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Problems with my PC120....

Discussion in 'Camcorders, Action Cams & Video Editing Forum' started by lauteng, Jul 29, 2002.

  1. lauteng

    lauteng
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    Hi. I own a Sony PC120 camcorder. However I found snd difficulties:

    1. I shot some pictures with the highest quality(Super Fine) and highest resolution. The picture looks fine in the LCD. But it looks poor on my computer (not smooth). I saw some samples posted in a web page, the quality is superb. May I know whether these samples are fake or is it because of wrong setting with my camcorder.

    2. May I know how to capture my video from my camcorder to VCD format without any lost frame? I tried many times but failed. For your information, I'm using my laptop with a built-in Firewire port, 256MB RAM, 20GB hard disk with 1 GB processor.

    Your advices are much appreciated.
     
  2. graham.myers

    graham.myers
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    How did you transfer the digital pictures from your camcorder to your PC?

    There are two mechanisms (well there may be more but lets not confuse things).

    1) Firewire. This is the hightest quality transfer method. You connect the camera to a Firewire (IEEE 1394) port on your computer. You then using a video editing package to drive the transfer from the PC120 to your PC digitally. No quality is lost and no frames will be dropped. You then edit and print to which ever media you want.

    2) Composite or S-Video. This is transfering the PC120 footage using an analogue connection to something such as a TV graphics card. It will convert the digital pictures to analogue and then onto your computer. You will edit it analogue and then print to tape in analogue.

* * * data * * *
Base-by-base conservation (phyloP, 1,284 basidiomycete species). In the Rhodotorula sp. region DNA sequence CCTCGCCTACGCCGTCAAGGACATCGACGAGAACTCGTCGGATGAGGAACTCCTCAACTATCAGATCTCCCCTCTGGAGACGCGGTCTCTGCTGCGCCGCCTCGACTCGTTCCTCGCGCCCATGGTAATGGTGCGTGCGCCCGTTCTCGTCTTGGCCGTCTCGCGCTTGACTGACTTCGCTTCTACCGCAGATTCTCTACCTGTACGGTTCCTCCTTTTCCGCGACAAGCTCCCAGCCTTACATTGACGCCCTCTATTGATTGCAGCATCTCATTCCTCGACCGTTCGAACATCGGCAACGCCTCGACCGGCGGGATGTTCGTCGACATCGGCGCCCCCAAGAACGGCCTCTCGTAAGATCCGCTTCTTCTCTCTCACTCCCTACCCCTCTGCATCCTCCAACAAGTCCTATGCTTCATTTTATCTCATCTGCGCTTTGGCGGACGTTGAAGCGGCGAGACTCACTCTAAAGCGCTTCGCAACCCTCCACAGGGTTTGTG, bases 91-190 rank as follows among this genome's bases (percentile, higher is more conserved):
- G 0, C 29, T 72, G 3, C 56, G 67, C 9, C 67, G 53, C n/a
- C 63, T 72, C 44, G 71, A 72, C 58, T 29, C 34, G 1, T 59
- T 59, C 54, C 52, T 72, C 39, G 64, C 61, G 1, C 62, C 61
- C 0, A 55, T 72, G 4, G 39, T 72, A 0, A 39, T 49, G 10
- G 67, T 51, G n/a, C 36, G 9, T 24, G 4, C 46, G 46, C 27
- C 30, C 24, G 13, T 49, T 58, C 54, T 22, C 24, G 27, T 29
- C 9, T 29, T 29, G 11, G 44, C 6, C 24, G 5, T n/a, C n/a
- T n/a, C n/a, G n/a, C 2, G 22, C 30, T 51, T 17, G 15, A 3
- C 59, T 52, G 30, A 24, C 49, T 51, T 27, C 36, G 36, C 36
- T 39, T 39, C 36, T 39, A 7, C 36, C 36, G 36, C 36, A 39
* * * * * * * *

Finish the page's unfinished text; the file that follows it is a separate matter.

Are you sure (sorry if I'm teaching you to suck eggs) you connected your DV cam to the firewire port and not using a composite cable?

    If you are then the hard disc is probably not fast enough and it can't cope with running the operating system, the swap file, the editing package and the avi clip all at the same time.

    You're best of using a desktop with dedicated hdd for different functions.

    I have a 60gb hdd partitioned to 10gb windows/5gb swap/20gb apps/and the rest "normal" data.

    I then have 3x 30gb disks. 1 for raw footage captured off the camera (I have a PC100), 2nd disk for editing, and a 3rd disk to print to.

    This means I get the minimum of clashes. For most people this is probably overkill.

    Have you got and run a hard disk benchmark program that usually comes with the editing software?

    Load up all the applications that would be running when you capture. Then run the benchmark and see what figures if gives. Select the "double" test if there is one. This simulates reading from a raw footage clip (say raw.avi of 1gb in length) and the write (print to) a final print of the film (say finished.avi of another 1gb). This is a more accurate test that just testing the read or write speed individually of the hdd.


    good luck.
     

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